Zaniness at this time of year is just the way it is when you are a classical musician. Even folks who don't have much of a relationship with the great composers and all the variety of styles within the big C will recognize bits of the Messiah and think of the holidays. They make a tradition of going to a holiday concert, so we put on a bazillion concerts at the holidays. As a Christian I think it has something to do with people's inbuilt desire to be a part of creative endeavors and to celebrate something corporately. Of course if you really want to get into worship and music in popular culture, there's always rock.

I see another striking similarity between classical music and religion in that people like it for the ceremony. There is muted controversy there, some classical musicians bucking for a collective toss to the dumpster of their formal tails and fussy hall atmospheres. (I myself let it all hang out here whenever possible.) The entire relevant church movement (from the very earliest days to right this postmodern second) are in the same kind of battle between respecting tradition and finding modern immediacy in their expressions.

I had a little epiphany the other day at a bar watching some folks struggle through a very late Beethoven movement. It's THE Beethoven movement, actually. It is life and death, consonance and dissonance all wrapped up and knitted together with complex strands the way only Beethoven and little sonny Jesus ever could. Some members of this group had a tougher time than others and yes, there are moments in any performance of this nature where the listener is just hoping they make it through to the next phrase and get on with it. But as I sat there watching them help each other through and heard them come to more than one True thing.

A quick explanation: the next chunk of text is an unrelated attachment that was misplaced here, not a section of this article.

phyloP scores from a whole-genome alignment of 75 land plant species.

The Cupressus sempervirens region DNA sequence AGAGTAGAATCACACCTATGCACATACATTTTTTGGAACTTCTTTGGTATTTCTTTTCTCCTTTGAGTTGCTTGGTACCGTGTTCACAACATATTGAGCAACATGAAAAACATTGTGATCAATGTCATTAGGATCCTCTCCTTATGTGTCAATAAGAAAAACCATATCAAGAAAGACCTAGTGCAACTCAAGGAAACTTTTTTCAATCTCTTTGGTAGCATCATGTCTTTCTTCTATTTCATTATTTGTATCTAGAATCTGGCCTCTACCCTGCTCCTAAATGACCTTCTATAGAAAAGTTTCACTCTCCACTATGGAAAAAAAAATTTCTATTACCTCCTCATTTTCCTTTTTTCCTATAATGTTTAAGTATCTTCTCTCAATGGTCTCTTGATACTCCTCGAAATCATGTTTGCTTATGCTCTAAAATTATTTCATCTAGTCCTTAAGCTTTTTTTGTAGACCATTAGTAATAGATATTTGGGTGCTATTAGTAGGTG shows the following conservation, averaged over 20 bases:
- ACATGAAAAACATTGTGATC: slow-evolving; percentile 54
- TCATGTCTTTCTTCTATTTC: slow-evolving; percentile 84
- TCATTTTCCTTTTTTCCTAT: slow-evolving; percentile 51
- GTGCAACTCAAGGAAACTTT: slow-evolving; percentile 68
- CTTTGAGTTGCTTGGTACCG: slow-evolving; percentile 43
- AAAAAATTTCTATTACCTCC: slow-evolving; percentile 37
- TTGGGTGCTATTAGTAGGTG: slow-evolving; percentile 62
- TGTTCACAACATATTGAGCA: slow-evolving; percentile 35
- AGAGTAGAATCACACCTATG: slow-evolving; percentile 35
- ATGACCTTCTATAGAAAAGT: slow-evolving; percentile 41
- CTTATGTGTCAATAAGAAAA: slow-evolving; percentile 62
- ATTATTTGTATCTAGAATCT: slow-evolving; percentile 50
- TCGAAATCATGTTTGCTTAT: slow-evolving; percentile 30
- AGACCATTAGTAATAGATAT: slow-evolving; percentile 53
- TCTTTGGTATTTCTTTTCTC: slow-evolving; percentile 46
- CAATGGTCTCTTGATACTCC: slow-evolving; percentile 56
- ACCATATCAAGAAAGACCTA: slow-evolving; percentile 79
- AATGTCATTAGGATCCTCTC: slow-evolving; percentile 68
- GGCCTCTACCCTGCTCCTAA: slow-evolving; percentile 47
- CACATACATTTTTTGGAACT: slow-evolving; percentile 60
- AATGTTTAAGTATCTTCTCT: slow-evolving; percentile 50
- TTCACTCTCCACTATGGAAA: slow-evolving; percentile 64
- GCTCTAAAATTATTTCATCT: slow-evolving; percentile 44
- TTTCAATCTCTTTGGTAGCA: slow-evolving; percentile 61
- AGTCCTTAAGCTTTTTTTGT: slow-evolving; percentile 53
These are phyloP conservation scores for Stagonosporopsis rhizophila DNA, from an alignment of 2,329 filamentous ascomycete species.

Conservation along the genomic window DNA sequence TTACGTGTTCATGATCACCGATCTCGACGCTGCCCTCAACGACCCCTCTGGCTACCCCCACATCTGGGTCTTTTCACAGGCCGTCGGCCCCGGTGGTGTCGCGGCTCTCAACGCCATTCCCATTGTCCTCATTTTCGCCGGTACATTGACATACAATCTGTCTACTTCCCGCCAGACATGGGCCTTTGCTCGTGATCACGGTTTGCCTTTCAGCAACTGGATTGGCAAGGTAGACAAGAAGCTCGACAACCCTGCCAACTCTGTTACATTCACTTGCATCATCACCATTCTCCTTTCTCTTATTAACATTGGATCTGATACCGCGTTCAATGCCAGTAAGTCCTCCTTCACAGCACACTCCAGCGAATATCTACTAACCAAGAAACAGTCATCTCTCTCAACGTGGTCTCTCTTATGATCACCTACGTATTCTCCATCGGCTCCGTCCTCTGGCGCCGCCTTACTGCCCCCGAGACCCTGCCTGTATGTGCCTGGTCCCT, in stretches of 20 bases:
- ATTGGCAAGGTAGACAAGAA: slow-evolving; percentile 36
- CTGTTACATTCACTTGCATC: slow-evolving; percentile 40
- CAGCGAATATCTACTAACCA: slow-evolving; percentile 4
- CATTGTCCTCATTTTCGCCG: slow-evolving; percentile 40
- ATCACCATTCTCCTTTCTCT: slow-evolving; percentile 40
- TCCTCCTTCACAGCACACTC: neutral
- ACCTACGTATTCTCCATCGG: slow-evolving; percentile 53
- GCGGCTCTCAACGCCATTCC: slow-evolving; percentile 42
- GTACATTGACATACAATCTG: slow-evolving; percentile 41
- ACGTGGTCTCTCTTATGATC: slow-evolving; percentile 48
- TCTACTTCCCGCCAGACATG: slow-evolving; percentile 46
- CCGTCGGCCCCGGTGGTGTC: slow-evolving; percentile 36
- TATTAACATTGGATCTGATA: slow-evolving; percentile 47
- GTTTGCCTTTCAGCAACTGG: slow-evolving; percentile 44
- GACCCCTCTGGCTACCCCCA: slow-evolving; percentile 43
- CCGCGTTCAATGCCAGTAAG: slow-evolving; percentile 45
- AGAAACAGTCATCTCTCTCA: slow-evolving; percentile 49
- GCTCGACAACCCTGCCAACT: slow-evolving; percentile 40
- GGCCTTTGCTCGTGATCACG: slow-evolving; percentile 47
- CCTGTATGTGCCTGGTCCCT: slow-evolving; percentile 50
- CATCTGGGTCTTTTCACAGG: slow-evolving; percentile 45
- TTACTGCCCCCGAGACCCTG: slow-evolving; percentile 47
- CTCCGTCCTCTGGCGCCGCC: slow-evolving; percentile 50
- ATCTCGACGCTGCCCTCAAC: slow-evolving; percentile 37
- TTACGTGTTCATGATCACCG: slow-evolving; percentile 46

Whatever you do this season, however busy you get, my advice is to cling to those odd moments when things are True and run with them. For me at this season, simplicity is a myth but Truth is everywhere.

Tuesday, November 18, 2008

Mama's leetle friend.

Last week we met Piccolo*, a student at the college where I teach who likes to babysit. She came over while I was home, I went upstairs in my slippers with my coffee and practiced for 2 1/2 hours. In a row. Alone. I also did a load of laundry, ran the dishwasher and cleaned the toilets. Alone.

This week I painted some furniture, organized dinner, went through all of Isaac's clothes and agreed to a gig. Alone.